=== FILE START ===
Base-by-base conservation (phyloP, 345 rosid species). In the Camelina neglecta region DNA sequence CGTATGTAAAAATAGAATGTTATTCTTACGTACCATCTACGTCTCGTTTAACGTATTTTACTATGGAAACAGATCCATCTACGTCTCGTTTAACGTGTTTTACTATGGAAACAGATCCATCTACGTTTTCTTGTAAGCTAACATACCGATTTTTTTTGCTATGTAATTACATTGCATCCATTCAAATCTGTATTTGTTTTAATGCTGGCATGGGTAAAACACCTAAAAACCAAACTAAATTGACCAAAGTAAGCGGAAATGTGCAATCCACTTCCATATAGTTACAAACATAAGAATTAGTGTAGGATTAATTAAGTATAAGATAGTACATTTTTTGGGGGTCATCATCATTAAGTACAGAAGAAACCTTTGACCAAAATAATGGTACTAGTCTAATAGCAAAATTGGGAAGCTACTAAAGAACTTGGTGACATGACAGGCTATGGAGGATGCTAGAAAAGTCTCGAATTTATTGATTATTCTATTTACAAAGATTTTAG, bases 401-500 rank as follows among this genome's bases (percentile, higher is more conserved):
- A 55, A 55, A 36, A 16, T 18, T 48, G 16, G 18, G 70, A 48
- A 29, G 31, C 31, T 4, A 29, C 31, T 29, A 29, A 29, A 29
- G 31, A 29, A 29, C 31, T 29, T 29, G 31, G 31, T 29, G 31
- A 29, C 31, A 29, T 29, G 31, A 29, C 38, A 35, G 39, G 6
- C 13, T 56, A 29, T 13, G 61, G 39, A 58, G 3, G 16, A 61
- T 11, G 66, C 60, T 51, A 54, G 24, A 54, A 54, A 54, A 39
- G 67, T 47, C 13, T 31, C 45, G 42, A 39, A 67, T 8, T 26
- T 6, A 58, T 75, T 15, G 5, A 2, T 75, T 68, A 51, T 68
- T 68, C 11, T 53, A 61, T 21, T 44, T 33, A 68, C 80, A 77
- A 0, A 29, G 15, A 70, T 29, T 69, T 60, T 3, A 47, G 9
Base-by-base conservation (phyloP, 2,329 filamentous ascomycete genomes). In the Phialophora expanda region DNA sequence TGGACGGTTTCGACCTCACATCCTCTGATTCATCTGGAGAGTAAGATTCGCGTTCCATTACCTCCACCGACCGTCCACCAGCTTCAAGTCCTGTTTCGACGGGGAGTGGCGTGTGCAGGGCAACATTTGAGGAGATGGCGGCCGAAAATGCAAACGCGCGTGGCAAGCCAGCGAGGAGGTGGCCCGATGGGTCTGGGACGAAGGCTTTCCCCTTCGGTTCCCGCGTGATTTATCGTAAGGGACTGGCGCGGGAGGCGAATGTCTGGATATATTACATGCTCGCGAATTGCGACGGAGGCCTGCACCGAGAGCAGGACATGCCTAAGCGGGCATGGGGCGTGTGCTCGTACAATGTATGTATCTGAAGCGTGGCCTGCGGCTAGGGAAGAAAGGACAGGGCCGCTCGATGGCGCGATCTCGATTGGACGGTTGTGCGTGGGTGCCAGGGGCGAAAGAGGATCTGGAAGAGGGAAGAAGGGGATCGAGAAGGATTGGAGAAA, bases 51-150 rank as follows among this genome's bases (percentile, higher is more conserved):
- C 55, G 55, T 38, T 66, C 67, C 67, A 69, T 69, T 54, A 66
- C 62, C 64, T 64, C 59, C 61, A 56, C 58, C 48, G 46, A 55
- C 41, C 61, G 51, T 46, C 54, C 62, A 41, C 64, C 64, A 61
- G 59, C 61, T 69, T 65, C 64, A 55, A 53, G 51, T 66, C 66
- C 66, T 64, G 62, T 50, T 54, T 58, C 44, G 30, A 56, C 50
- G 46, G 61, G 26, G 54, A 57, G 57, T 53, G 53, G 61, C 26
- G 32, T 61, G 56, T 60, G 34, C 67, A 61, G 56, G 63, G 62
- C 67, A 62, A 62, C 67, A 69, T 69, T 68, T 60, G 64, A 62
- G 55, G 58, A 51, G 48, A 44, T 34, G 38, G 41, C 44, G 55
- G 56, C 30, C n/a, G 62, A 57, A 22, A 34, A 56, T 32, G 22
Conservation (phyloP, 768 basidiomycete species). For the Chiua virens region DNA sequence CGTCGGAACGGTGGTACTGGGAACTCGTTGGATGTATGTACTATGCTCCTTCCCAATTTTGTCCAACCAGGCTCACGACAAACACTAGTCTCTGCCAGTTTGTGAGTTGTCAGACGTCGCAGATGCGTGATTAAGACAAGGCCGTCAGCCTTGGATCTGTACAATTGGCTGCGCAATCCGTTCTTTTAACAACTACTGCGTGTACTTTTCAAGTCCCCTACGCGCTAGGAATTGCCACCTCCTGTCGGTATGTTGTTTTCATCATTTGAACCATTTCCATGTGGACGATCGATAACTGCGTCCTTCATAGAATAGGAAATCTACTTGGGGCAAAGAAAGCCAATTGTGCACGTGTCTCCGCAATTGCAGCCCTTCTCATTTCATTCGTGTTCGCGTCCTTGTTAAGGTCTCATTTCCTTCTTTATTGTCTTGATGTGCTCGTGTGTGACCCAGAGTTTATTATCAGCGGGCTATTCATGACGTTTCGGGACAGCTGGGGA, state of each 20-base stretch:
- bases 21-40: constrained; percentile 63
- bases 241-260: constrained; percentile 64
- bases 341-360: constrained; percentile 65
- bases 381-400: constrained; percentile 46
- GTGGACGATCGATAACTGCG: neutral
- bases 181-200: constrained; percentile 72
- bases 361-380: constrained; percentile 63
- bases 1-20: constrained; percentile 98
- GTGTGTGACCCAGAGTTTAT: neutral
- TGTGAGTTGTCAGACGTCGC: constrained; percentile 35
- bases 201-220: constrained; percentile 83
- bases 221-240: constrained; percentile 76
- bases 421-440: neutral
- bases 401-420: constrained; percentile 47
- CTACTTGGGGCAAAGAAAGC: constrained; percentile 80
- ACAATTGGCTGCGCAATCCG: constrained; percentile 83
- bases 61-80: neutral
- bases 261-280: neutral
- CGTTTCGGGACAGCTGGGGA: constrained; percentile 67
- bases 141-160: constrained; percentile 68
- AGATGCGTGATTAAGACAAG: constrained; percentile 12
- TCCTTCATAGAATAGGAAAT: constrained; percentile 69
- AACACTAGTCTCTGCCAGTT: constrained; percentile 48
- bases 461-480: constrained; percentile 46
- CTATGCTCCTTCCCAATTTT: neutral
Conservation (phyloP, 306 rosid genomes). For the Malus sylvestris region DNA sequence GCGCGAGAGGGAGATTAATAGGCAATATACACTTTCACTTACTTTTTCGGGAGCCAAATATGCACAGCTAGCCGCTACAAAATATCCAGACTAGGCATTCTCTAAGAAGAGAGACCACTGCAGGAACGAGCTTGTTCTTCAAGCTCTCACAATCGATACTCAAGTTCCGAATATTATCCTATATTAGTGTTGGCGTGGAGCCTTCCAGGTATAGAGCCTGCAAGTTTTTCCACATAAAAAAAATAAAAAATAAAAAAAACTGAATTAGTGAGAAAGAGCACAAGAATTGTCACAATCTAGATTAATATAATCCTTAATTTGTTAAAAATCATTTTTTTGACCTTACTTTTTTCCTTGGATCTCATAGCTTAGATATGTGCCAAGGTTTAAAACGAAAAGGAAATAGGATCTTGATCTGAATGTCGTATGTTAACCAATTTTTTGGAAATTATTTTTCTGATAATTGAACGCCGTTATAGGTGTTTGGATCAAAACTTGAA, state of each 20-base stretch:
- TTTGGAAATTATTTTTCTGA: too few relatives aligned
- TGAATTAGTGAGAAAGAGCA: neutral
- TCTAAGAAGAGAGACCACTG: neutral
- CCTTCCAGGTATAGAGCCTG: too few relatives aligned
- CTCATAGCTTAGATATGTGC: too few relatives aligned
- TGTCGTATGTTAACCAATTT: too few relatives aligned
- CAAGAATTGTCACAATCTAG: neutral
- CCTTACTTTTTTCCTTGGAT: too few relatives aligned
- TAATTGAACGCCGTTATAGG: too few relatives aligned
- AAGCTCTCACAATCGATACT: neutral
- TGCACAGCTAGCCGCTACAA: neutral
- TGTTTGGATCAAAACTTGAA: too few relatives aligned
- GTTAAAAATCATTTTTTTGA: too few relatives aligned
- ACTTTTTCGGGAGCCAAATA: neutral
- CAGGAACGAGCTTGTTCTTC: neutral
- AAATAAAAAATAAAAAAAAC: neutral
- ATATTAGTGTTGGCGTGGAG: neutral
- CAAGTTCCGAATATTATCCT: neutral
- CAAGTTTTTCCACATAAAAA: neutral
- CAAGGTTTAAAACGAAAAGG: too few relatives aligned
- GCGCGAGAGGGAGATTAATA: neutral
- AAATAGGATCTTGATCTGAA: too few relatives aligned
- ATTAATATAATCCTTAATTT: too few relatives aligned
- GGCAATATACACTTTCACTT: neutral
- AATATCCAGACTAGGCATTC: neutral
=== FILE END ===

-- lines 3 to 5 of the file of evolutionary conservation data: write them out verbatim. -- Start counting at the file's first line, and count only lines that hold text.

- A 29, G 31, C 31, T 4, A 29, C 31, T 29, A 29, A 29, A 29
- G 31, A 29, A 29, C 31, T 29, T 29, G 31, G 31, T 29, G 31
- A 29, C 31, A 29, T 29, G 31, A 29, C 38, A 35, G 39, G 6